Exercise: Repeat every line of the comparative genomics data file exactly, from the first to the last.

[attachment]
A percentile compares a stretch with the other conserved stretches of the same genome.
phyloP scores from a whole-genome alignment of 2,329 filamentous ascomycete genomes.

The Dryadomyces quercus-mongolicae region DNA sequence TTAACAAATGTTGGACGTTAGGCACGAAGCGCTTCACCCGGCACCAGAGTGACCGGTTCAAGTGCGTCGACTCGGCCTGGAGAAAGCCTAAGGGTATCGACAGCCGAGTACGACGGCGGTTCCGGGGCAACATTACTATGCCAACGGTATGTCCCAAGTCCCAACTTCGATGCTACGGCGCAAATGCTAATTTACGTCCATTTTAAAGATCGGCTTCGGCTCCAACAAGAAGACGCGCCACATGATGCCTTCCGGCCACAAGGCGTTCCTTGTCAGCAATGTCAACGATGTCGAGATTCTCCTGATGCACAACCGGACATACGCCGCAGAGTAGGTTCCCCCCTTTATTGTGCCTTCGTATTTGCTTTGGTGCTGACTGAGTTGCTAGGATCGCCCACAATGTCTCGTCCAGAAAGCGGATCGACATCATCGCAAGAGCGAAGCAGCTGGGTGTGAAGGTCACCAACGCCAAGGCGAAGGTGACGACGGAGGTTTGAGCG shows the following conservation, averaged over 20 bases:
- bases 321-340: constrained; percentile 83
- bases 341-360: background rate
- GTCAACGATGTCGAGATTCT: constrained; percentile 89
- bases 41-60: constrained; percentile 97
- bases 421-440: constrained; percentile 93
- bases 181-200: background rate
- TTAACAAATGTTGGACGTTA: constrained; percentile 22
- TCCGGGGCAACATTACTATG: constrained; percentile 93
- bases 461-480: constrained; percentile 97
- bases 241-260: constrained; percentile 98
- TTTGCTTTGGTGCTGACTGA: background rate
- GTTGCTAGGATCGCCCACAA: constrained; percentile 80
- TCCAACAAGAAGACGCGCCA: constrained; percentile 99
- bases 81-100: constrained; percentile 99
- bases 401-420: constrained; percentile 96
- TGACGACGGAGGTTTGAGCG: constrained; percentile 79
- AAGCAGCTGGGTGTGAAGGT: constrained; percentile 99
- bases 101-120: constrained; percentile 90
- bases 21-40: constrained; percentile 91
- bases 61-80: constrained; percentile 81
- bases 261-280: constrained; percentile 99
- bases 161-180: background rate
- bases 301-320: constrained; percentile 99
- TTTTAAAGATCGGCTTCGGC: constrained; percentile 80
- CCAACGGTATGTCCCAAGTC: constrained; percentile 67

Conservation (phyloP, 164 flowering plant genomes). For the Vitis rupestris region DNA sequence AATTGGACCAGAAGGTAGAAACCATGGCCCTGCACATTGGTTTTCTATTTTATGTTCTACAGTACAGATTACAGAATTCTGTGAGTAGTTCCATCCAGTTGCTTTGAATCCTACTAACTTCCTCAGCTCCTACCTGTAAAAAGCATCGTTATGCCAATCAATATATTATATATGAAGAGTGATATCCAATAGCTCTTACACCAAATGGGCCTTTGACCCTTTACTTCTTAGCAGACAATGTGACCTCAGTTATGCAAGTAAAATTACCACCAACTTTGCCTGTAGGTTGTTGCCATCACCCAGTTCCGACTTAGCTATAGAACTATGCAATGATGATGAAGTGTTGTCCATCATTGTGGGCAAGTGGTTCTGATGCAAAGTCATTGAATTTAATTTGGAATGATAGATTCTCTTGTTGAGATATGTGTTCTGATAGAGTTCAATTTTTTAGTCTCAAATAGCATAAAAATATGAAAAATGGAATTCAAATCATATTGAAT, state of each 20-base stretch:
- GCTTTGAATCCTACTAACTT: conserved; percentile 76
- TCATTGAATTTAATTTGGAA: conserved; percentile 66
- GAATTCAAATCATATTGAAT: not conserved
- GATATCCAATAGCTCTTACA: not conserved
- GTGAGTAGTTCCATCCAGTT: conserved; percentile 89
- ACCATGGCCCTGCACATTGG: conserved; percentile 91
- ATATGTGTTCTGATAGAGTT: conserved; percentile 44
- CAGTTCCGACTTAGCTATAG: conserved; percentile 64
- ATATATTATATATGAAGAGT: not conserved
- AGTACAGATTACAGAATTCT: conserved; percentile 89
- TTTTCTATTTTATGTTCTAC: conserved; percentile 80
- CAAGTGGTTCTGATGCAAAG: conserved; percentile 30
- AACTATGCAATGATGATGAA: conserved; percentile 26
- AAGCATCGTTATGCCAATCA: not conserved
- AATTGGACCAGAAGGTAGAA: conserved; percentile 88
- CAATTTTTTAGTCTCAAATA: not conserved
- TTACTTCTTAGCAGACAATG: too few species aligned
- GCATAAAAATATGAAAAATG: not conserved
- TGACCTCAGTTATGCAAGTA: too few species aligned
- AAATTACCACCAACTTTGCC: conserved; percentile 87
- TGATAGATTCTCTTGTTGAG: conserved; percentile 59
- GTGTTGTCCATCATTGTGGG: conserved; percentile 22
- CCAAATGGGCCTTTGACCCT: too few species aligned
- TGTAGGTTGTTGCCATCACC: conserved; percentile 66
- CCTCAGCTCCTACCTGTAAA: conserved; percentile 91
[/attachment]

A percentile compares a stretch with the other conserved stretches of the same genome.
phyloP scores from a whole-genome alignment of 2,329 filamentous ascomycete genomes.

The Dryadomyces quercus-mongolicae region DNA sequence TTAACAAATGTTGGACGTTAGGCACGAAGCGCTTCACCCGGCACCAGAGTGACCGGTTCAAGTGCGTCGACTCGGCCTGGAGAAAGCCTAAGGGTATCGACAGCCGAGTACGACGGCGGTTCCGGGGCAACATTACTATGCCAACGGTATGTCCCAAGTCCCAACTTCGATGCTACGGCGCAAATGCTAATTTACGTCCATTTTAAAGATCGGCTTCGGCTCCAACAAGAAGACGCGCCACATGATGCCTTCCGGCCACAAGGCGTTCCTTGTCAGCAATGTCAACGATGTCGAGATTCTCCTGATGCACAACCGGACATACGCCGCAGAGTAGGTTCCCCCCTTTATTGTGCCTTCGTATTTGCTTTGGTGCTGACTGAGTTGCTAGGATCGCCCACAATGTCTCGTCCAGAAAGCGGATCGACATCATCGCAAGAGCGAAGCAGCTGGGTGTGAAGGTCACCAACGCCAAGGCGAAGGTGACGACGGAGGTTTGAGCG shows the following conservation, averaged over 20 bases:
- bases 321-340: constrained; percentile 83
- bases 341-360: background rate
- GTCAACGATGTCGAGATTCT: constrained; percentile 89
- bases 41-60: constrained; percentile 97
- bases 421-440: constrained; percentile 93
- bases 181-200: background rate
- TTAACAAATGTTGGACGTTA: constrained; percentile 22
- TCCGGGGCAACATTACTATG: constrained; percentile 93
- bases 461-480: constrained; percentile 97
- bases 241-260: constrained; percentile 98
- TTTGCTTTGGTGCTGACTGA: background rate
- GTTGCTAGGATCGCCCACAA: constrained; percentile 80
- TCCAACAAGAAGACGCGCCA: constrained; percentile 99
- bases 81-100: constrained; percentile 99
- bases 401-420: constrained; percentile 96
- TGACGACGGAGGTTTGAGCG: constrained; percentile 79
- AAGCAGCTGGGTGTGAAGGT: constrained; percentile 99
- bases 101-120: constrained; percentile 90
- bases 21-40: constrained; percentile 91
- bases 61-80: constrained; percentile 81
- bases 261-280: constrained; percentile 99
- bases 161-180: background rate
- bases 301-320: constrained; percentile 99
- TTTTAAAGATCGGCTTCGGC: constrained; percentile 80
- CCAACGGTATGTCCCAAGTC: constrained; percentile 67

Conservation (phyloP, 164 flowering plant genomes). For the Vitis rupestris region DNA sequence AATTGGACCAGAAGGTAGAAACCATGGCCCTGCACATTGGTTTTCTATTTTATGTTCTACAGTACAGATTACAGAATTCTGTGAGTAGTTCCATCCAGTTGCTTTGAATCCTACTAACTTCCTCAGCTCCTACCTGTAAAAAGCATCGTTATGCCAATCAATATATTATATATGAAGAGTGATATCCAATAGCTCTTACACCAAATGGGCCTTTGACCCTTTACTTCTTAGCAGACAATGTGACCTCAGTTATGCAAGTAAAATTACCACCAACTTTGCCTGTAGGTTGTTGCCATCACCCAGTTCCGACTTAGCTATAGAACTATGCAATGATGATGAAGTGTTGTCCATCATTGTGGGCAAGTGGTTCTGATGCAAAGTCATTGAATTTAATTTGGAATGATAGATTCTCTTGTTGAGATATGTGTTCTGATAGAGTTCAATTTTTTAGTCTCAAATAGCATAAAAATATGAAAAATGGAATTCAAATCATATTGAAT, state of each 20-base stretch:
- GCTTTGAATCCTACTAACTT: conserved; percentile 76
- TCATTGAATTTAATTTGGAA: conserved; percentile 66
- GAATTCAAATCATATTGAAT: not conserved
- GATATCCAATAGCTCTTACA: not conserved
- GTGAGTAGTTCCATCCAGTT: conserved; percentile 89
- ACCATGGCCCTGCACATTGG: conserved; percentile 91
- ATATGTGTTCTGATAGAGTT: conserved; percentile 44
- CAGTTCCGACTTAGCTATAG: conserved; percentile 64
- ATATATTATATATGAAGAGT: not conserved
- AGTACAGATTACAGAATTCT: conserved; percentile 89
- TTTTCTATTTTATGTTCTAC: conserved; percentile 80
- CAAGTGGTTCTGATGCAAAG: conserved; percentile 30
- AACTATGCAATGATGATGAA: conserved; percentile 26
- AAGCATCGTTATGCCAATCA: not conserved
- AATTGGACCAGAAGGTAGAA: conserved; percentile 88
- CAATTTTTTAGTCTCAAATA: not conserved
- TTACTTCTTAGCAGACAATG: too few species aligned
- GCATAAAAATATGAAAAATG: not conserved
- TGACCTCAGTTATGCAAGTA: too few species aligned
- AAATTACCACCAACTTTGCC: conserved; percentile 87
- TGATAGATTCTCTTGTTGAG: conserved; percentile 59
- GTGTTGTCCATCATTGTGGG: conserved; percentile 22
- CCAAATGGGCCTTTGACCCT: too few species aligned
- TGTAGGTTGTTGCCATCACC: conserved; percentile 66
- CCTCAGCTCCTACCTGTAAA: conserved; percentile 91